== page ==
POSTED: 1:30 a.m. HST, Jul 9, 2012
KOHLER, Wis. » Na Yeon Choi was cruising to victory in the U.S. Women's Open when her trademark consistency suddenly deserted her.
After yanking her tee shot into the woods on the 10th hole, Choi wound up making a triple bogey -- cutting her lead over playing partner Amy Yang from five to two strokes.
"That moment, maybe I thought I might screw up today," Choi said. "But I thought I needed to fix that. I can do it. So I tried to think what I have to do."
U.S. WOMEN'S OPEN FINAL LEADERBOARD
Choi birdied the next hole, danced around a few more potential pitfalls on the back nine and went on to win by four strokes Sunday at Blackwolf Run.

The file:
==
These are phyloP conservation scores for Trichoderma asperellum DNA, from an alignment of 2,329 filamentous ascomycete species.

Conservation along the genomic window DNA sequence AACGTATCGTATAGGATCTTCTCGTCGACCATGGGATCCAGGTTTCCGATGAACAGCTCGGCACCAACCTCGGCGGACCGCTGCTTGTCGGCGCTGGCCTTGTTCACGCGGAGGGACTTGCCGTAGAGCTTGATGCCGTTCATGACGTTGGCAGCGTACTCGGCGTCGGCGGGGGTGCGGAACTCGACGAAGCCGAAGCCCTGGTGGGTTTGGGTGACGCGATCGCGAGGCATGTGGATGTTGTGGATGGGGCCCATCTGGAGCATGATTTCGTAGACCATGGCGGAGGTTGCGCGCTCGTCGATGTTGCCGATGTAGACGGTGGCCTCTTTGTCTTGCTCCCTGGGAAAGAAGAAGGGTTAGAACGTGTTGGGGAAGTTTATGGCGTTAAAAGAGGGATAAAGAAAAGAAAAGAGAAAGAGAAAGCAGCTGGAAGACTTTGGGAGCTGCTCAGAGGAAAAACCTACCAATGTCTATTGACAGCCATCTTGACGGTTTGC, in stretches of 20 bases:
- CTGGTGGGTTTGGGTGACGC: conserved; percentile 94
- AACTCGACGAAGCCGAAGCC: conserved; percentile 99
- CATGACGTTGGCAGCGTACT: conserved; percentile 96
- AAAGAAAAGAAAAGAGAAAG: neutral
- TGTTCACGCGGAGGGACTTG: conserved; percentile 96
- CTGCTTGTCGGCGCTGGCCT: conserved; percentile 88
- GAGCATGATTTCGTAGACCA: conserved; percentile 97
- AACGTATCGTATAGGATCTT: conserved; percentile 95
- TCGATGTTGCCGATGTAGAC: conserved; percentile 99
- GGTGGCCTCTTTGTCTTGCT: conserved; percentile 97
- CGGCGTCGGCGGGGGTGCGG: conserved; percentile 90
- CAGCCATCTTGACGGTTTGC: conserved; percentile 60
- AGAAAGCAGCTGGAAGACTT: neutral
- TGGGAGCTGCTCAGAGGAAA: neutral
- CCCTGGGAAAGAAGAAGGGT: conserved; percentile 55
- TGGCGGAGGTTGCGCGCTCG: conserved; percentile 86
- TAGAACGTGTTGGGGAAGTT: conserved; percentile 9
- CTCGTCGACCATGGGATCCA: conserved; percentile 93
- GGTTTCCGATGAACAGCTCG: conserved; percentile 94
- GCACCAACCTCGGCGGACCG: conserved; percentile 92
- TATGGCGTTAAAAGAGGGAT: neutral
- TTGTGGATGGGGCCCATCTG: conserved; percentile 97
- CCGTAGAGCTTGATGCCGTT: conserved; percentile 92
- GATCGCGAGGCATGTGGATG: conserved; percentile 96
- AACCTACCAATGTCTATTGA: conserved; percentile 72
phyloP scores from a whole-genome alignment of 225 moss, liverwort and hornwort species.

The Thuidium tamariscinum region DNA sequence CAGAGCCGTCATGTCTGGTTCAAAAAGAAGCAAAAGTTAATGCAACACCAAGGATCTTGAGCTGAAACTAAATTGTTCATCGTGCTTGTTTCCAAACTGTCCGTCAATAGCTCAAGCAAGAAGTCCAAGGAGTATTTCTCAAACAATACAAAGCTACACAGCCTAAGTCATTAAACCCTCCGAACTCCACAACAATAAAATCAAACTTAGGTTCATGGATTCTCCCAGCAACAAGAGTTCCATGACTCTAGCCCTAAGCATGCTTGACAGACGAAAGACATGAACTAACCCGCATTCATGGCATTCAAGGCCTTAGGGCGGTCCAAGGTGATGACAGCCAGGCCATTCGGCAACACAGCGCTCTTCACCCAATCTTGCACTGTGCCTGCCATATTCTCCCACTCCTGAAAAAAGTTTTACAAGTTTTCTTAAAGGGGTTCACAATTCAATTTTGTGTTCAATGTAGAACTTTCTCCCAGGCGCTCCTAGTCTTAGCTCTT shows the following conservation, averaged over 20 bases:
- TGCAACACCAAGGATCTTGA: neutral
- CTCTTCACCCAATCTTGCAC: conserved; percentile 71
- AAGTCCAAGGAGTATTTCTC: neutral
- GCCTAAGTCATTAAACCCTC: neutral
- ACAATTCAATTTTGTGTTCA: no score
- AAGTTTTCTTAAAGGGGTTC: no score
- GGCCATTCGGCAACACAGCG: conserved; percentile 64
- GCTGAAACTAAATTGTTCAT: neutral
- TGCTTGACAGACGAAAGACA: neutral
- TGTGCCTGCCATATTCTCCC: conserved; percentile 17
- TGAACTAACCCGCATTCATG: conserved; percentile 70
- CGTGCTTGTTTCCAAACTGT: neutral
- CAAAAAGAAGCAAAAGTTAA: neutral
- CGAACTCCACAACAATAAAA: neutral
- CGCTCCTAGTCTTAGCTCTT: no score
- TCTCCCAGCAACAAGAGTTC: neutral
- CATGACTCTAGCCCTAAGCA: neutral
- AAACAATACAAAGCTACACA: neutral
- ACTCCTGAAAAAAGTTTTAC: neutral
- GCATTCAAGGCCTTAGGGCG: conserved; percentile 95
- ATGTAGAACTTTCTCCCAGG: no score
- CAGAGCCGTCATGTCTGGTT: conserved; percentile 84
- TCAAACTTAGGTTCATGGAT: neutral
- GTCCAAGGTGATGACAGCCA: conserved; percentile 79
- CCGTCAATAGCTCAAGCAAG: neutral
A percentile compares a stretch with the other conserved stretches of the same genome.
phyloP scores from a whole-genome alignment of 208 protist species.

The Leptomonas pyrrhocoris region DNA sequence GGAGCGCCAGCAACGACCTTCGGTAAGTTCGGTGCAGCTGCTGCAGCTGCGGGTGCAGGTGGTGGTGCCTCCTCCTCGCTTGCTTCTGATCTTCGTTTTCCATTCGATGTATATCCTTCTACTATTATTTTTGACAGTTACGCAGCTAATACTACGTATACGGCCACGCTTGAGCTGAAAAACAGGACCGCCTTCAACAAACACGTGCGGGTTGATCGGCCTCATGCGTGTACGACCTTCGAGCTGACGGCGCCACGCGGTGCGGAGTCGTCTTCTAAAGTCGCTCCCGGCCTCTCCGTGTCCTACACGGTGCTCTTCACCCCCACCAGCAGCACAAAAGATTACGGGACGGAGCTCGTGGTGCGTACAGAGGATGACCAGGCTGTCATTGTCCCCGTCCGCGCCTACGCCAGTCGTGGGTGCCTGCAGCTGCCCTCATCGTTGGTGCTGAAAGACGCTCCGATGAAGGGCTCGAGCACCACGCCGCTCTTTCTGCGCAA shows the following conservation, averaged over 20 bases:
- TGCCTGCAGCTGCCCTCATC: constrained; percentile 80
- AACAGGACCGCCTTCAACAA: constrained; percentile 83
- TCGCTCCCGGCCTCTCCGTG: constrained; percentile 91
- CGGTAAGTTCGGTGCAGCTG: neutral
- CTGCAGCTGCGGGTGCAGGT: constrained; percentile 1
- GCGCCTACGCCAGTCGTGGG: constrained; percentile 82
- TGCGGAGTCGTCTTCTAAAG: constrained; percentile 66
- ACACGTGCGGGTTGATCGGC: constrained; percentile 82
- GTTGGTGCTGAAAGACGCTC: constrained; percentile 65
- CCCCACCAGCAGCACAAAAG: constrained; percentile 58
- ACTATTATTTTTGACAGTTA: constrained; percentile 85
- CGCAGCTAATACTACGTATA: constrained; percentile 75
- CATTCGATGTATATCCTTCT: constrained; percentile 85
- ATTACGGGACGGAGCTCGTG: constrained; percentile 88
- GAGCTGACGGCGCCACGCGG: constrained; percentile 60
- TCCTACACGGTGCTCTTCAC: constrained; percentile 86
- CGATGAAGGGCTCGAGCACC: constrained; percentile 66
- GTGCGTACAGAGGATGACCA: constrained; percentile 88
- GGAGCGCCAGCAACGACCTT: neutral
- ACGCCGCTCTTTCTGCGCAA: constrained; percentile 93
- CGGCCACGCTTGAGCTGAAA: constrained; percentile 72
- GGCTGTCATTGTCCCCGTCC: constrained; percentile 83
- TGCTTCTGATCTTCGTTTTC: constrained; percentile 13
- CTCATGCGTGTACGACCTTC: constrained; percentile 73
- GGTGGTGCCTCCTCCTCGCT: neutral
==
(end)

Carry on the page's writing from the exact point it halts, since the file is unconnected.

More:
It's the first major and sixth career LPGA Tour victory for the 24-year-old South Korean star, who came into the tournament ranked fifth in the world.
Choi shot a 1-over 73 on Sunday and finished at 7 under. Yang, also from South Korea, had a 71 to finish second.
Choi's victory comes at the same course where Se Ri Pak won the Open in 1998, a victory that inspired Choi and many other young South Koreans to try to make it on the women's tour.
"And 14 years later I'm here right now, and I made it," Choi said. "My dreams come true. It's an amazing day today, and like I really appreciate what Se Ri did and all the Korean players, they did. It's really no way I can be here without them."
Michelle Wie finished at 10 over. After shooting a 66 on Friday to close within a stroke of the lead, the Punahou product had weekend rounds of 78 and 80.
"Contention for me kind of got my juices flowing and kind of made me want it more and felt like what it was like again," Wie said. "So I'm really looking forward to the next tournament and there's a lot of positives to take from this week."
Top-ranked Yani Tseng finished 14 over, and still needs an Open victory to complete a career Grand Slam.